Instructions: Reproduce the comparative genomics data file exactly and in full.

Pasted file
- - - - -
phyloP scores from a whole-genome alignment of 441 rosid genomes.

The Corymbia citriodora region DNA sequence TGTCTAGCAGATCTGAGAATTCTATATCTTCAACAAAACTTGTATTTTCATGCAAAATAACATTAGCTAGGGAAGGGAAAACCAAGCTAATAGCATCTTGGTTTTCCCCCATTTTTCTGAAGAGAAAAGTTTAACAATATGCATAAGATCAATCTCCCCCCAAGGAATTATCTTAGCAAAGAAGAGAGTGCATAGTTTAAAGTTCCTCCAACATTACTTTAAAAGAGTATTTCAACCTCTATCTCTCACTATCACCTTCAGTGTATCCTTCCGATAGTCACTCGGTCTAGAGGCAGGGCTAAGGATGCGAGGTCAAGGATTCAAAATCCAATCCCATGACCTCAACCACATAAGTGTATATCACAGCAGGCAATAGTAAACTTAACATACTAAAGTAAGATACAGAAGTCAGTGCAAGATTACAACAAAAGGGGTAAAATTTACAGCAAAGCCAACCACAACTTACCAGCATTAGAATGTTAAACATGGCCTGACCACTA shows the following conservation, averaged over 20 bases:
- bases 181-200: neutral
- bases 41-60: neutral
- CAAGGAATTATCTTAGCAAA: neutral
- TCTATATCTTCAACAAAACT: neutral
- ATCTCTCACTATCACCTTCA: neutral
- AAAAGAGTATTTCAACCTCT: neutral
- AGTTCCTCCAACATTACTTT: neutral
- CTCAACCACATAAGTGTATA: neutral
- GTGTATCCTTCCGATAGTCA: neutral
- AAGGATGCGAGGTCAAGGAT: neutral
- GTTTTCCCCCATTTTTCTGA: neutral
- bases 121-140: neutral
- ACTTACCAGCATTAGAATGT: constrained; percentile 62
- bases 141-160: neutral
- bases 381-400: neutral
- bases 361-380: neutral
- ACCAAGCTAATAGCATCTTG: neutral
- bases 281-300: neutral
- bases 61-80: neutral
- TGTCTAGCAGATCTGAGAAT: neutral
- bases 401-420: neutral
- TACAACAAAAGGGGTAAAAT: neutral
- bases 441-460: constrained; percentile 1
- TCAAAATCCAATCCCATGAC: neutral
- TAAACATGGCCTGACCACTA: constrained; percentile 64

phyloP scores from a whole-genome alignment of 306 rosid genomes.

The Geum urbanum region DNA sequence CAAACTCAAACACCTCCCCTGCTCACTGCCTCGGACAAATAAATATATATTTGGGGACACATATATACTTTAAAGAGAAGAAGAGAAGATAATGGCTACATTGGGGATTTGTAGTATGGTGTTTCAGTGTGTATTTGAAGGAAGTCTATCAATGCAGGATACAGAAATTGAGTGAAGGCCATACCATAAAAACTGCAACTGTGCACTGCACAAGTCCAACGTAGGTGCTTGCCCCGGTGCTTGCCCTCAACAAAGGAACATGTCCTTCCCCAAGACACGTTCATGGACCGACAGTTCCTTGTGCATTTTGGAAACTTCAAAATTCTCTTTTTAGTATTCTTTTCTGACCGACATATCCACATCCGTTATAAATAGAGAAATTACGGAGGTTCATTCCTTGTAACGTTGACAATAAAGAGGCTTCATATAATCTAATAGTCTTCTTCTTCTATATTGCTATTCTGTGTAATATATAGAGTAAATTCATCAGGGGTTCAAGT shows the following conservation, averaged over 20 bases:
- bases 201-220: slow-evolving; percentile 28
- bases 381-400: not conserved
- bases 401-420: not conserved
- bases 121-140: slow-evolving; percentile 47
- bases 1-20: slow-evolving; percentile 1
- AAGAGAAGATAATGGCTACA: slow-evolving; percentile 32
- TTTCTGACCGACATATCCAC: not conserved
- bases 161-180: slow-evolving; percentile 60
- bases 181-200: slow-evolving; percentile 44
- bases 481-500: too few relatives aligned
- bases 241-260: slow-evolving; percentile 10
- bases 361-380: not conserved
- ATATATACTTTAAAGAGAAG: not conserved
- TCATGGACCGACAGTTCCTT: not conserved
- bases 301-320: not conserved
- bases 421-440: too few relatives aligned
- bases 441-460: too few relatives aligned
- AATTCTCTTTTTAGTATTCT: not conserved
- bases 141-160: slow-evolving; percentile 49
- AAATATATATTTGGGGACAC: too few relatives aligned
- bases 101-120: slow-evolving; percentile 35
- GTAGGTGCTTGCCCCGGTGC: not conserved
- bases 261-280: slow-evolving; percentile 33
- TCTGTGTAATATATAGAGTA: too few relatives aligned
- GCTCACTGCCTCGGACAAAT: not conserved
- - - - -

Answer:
phyloP scores from a whole-genome alignment of 441 rosid genomes.

The Corymbia citriodora region DNA sequence TGTCTAGCAGATCTGAGAATTCTATATCTTCAACAAAACTTGTATTTTCATGCAAAATAACATTAGCTAGGGAAGGGAAAACCAAGCTAATAGCATCTTGGTTTTCCCCCATTTTTCTGAAGAGAAAAGTTTAACAATATGCATAAGATCAATCTCCCCCCAAGGAATTATCTTAGCAAAGAAGAGAGTGCATAGTTTAAAGTTCCTCCAACATTACTTTAAAAGAGTATTTCAACCTCTATCTCTCACTATCACCTTCAGTGTATCCTTCCGATAGTCACTCGGTCTAGAGGCAGGGCTAAGGATGCGAGGTCAAGGATTCAAAATCCAATCCCATGACCTCAACCACATAAGTGTATATCACAGCAGGCAATAGTAAACTTAACATACTAAAGTAAGATACAGAAGTCAGTGCAAGATTACAACAAAAGGGGTAAAATTTACAGCAAAGCCAACCACAACTTACCAGCATTAGAATGTTAAACATGGCCTGACCACTA shows the following conservation, averaged over 20 bases:
- bases 181-200: neutral
- bases 41-60: neutral
- CAAGGAATTATCTTAGCAAA: neutral
- TCTATATCTTCAACAAAACT: neutral
- ATCTCTCACTATCACCTTCA: neutral
- AAAAGAGTATTTCAACCTCT: neutral
- AGTTCCTCCAACATTACTTT: neutral
- CTCAACCACATAAGTGTATA: neutral
- GTGTATCCTTCCGATAGTCA: neutral
- AAGGATGCGAGGTCAAGGAT: neutral
- GTTTTCCCCCATTTTTCTGA: neutral
- bases 121-140: neutral
- ACTTACCAGCATTAGAATGT: constrained; percentile 62
- bases 141-160: neutral
- bases 381-400: neutral
- bases 361-380: neutral
- ACCAAGCTAATAGCATCTTG: neutral
- bases 281-300: neutral
- bases 61-80: neutral
- TGTCTAGCAGATCTGAGAAT: neutral
- bases 401-420: neutral
- TACAACAAAAGGGGTAAAAT: neutral
- bases 441-460: constrained; percentile 1
- TCAAAATCCAATCCCATGAC: neutral
- TAAACATGGCCTGACCACTA: constrained; percentile 64

phyloP scores from a whole-genome alignment of 306 rosid genomes.

The Geum urbanum region DNA sequence CAAACTCAAACACCTCCCCTGCTCACTGCCTCGGACAAATAAATATATATTTGGGGACACATATATACTTTAAAGAGAAGAAGAGAAGATAATGGCTACATTGGGGATTTGTAGTATGGTGTTTCAGTGTGTATTTGAAGGAAGTCTATCAATGCAGGATACAGAAATTGAGTGAAGGCCATACCATAAAAACTGCAACTGTGCACTGCACAAGTCCAACGTAGGTGCTTGCCCCGGTGCTTGCCCTCAACAAAGGAACATGTCCTTCCCCAAGACACGTTCATGGACCGACAGTTCCTTGTGCATTTTGGAAACTTCAAAATTCTCTTTTTAGTATTCTTTTCTGACCGACATATCCACATCCGTTATAAATAGAGAAATTACGGAGGTTCATTCCTTGTAACGTTGACAATAAAGAGGCTTCATATAATCTAATAGTCTTCTTCTTCTATATTGCTATTCTGTGTAATATATAGAGTAAATTCATCAGGGGTTCAAGT shows the following conservation, averaged over 20 bases:
- bases 201-220: slow-evolving; percentile 28
- bases 381-400: not conserved
- bases 401-420: not conserved
- bases 121-140: slow-evolving; percentile 47
- bases 1-20: slow-evolving; percentile 1
- AAGAGAAGATAATGGCTACA: slow-evolving; percentile 32
- TTTCTGACCGACATATCCAC: not conserved
- bases 161-180: slow-evolving; percentile 60
- bases 181-200: slow-evolving; percentile 44
- bases 481-500: too few relatives aligned
- bases 241-260: slow-evolving; percentile 10
- bases 361-380: not conserved
- ATATATACTTTAAAGAGAAG: not conserved
- TCATGGACCGACAGTTCCTT: not conserved
- bases 301-320: not conserved
- bases 421-440: too few relatives aligned
- bases 441-460: too few relatives aligned
- AATTCTCTTTTTAGTATTCT: not conserved
- bases 141-160: slow-evolving; percentile 49
- AAATATATATTTGGGGACAC: too few relatives aligned
- bases 101-120: slow-evolving; percentile 35
- GTAGGTGCTTGCCCCGGTGC: not conserved
- bases 261-280: slow-evolving; percentile 33
- TCTGTGTAATATATAGAGTA: too few relatives aligned
- GCTCACTGCCTCGGACAAAT: not conserved